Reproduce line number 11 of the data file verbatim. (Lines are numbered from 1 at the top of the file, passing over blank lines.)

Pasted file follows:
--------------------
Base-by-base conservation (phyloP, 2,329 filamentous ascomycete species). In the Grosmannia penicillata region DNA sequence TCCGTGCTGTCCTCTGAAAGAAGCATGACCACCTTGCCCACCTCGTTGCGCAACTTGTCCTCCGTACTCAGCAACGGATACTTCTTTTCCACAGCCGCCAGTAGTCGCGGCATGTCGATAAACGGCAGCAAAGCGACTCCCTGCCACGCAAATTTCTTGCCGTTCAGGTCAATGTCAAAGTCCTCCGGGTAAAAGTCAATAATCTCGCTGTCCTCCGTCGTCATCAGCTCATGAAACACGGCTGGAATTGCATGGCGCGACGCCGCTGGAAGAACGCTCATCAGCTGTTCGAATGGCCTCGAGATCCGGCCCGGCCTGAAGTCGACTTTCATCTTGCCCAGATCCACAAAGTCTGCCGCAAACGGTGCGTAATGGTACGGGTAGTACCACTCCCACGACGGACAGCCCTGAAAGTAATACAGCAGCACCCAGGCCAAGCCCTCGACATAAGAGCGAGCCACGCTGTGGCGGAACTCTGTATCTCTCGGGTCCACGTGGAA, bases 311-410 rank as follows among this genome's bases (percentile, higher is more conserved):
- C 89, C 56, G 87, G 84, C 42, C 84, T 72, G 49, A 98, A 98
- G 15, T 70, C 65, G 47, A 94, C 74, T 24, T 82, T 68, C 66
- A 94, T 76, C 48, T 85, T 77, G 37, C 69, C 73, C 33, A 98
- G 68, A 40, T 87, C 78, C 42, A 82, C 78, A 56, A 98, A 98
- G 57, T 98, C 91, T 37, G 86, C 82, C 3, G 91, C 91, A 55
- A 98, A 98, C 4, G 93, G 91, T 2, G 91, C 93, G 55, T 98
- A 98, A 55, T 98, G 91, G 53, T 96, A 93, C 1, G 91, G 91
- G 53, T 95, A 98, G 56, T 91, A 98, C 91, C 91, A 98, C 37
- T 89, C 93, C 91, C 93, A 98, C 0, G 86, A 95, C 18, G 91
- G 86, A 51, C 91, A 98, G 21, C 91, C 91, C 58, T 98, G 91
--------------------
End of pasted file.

- G 86, A 51, C 91, A 98, G 21, C 91, C 91, C 58, T 98, G 91